Orthokine Arthritis Therapy > Orthokine Arthritis Therapy
Orthokine Therapy & Kobe Bryant’s Knee
Christmas this year was a calling to thousands of NBA fans that, yes, there is going to be a season. During the Lakers vs. Bulls games the commentator began discussing Kobe’s knee treatment. The procedure involved centrifuging the patient’s blood and using the serum as an anti-inflammatory drug. Tracy McGrady reportedly recommended the therapy to Kobe who has now passed the knowledge on to Alex Rodriguez of the New York Yankees. Even before the season began I remember Derek Fisher mentioning that Kobe’s knee was better than ever. I’ve been wondering how the procedure works since the game, so let’s take a look at it.
Orthokine therapy was designed by Dr. Peter Wehling of Dusseldorf, Germany. He has treated numerous influential figures including Pope John Paul III (guess the holy powers didn’t work to well here). Dr. Wehling has reported a 90% success rate for the procedure, and proclaims it is a long term cure to inflammation and its resulting pain. To ESPN he reported “I am the only one to have found a way to cure arthritis.” Along with his clinic in Germany, Wehling has also opened an outpost in Los Angeles, where he deals with ”a very small and exclusive clientele.” So how exactly does the procedure work? Well here we go.
The therapy focuses primarily on Interleukin-1. IL-1 plays a part in a wide variety of metabolic processes, specifically in immune and inflammatory response. IL-1 binds to specific cytokine receptors to induce inflammation. It is also known to play a role in disc degeneration, osteoarthritis, and the breakdown of the cartilage in joints. Thus the doctor’s focus was to stop this receptor mediated pathway via an antagonist protein. IL-1RA was that antagonist. The protein is produced by white blood cells (monocytes) and blocks Il-1 from binding to its receptor to significantly reduce inflammation. In Dr. Wehlings procedure blood is drawn from the arm by a special syringe in which glass beads induce monocytes to increase the growth of Il-1RA by up to 30x. The solution is placed in an incubator to further induce protein synthesis and the final solution is centrifuged so that the serum of interest may be separated. The final solution is injected into the area of interest, and it seems to be working pretty well, at least for Kobe Bryant.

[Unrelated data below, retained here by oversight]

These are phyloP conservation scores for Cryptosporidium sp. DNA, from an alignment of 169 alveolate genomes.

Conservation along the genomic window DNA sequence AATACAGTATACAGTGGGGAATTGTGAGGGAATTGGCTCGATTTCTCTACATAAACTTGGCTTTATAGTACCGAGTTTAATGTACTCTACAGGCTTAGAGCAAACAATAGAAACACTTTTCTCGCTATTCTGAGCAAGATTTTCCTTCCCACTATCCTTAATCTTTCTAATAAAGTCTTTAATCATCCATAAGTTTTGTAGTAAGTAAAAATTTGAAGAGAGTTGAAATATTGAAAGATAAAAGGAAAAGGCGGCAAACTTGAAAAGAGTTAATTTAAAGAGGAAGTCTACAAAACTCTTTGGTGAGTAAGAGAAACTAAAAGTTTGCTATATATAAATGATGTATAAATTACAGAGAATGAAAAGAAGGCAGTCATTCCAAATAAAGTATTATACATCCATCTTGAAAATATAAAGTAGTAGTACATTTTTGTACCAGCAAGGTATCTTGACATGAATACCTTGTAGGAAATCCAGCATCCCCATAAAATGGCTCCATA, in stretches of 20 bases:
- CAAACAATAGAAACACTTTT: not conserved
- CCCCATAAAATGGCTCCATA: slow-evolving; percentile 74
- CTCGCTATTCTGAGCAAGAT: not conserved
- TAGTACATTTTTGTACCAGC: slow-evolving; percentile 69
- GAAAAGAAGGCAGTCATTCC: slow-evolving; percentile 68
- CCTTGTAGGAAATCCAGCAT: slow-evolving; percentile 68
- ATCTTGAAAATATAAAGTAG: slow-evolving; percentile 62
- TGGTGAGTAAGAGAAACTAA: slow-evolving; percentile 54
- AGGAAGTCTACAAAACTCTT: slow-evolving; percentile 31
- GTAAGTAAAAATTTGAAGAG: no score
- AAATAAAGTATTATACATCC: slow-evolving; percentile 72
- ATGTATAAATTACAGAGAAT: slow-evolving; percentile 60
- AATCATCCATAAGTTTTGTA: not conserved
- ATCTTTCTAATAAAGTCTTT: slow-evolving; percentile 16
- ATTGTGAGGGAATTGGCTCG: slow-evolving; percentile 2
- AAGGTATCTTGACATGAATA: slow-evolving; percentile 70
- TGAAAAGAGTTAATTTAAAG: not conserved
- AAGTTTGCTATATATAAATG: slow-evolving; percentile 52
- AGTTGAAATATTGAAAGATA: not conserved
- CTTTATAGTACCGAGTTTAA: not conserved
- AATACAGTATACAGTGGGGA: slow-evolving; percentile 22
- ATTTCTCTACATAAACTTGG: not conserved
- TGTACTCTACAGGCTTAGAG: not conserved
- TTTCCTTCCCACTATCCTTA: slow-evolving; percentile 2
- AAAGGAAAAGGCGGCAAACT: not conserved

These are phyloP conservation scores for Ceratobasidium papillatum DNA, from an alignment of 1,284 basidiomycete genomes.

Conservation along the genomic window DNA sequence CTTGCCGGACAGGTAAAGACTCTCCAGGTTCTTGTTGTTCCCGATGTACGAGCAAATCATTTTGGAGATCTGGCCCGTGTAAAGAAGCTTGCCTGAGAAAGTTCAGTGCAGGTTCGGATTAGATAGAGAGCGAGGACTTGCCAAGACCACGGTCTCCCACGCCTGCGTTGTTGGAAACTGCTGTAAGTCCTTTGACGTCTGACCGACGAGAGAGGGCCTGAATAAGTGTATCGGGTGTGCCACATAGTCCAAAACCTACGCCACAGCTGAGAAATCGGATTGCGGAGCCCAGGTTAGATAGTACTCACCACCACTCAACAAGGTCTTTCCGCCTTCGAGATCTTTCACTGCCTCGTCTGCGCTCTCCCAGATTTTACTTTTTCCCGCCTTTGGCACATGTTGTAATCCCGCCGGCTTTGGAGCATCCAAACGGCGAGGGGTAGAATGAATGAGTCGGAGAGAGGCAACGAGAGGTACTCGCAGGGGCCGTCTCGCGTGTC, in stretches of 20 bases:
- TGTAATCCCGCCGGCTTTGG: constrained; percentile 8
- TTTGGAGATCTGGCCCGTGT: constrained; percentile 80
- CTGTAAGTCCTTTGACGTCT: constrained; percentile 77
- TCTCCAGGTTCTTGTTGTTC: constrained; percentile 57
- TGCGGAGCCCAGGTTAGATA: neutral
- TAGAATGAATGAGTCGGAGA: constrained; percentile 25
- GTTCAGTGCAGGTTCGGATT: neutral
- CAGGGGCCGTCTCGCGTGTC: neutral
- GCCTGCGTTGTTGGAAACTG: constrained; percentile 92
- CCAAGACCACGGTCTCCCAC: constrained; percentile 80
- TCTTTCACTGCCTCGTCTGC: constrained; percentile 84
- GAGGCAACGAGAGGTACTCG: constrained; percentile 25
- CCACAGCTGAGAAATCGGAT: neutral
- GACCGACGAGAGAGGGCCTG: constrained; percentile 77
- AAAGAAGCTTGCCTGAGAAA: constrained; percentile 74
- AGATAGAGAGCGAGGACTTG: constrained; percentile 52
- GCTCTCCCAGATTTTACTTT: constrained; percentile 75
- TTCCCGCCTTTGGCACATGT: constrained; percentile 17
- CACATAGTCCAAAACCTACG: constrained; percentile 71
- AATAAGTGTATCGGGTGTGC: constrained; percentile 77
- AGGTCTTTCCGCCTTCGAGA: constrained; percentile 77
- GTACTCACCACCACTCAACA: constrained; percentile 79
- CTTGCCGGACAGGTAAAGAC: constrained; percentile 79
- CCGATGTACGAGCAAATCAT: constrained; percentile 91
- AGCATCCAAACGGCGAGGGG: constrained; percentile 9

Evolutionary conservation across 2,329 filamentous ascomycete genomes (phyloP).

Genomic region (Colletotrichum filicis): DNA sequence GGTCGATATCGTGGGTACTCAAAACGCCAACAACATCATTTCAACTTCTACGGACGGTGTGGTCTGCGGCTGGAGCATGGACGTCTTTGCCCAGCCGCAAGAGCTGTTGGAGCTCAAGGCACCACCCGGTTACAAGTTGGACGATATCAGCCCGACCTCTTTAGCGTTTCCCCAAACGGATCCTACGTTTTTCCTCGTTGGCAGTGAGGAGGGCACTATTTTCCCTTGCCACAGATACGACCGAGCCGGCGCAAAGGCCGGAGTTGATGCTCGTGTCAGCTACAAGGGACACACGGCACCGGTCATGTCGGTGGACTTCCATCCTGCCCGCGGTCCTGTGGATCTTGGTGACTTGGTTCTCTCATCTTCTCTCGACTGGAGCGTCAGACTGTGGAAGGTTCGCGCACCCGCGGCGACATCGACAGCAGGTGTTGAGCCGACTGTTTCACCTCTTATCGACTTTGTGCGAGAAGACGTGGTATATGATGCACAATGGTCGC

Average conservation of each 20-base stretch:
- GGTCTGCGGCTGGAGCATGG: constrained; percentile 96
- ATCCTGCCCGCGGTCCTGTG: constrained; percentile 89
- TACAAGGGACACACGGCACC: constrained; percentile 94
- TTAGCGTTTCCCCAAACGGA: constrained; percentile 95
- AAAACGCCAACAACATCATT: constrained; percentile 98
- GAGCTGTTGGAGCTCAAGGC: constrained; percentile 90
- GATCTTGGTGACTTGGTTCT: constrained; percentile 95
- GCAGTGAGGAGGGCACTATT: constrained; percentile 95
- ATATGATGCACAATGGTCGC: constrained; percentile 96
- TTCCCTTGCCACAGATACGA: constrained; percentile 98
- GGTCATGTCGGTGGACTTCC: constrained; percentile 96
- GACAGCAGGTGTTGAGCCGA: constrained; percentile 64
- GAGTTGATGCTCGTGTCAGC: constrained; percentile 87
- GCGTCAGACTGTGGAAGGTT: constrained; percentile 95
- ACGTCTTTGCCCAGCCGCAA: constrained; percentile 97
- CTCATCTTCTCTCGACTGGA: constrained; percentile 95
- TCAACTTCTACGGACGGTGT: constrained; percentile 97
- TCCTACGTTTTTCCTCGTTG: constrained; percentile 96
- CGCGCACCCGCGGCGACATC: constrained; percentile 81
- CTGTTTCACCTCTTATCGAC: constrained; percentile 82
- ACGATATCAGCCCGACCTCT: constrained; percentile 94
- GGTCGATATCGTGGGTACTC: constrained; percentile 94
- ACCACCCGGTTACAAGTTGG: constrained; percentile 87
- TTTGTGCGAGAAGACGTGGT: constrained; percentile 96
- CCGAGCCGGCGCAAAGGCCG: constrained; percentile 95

Hopefully the technique is further developed and can become more widely used as a potent solution for the problems caused by osteoarthritis, something many of us will face one day, unfortunately.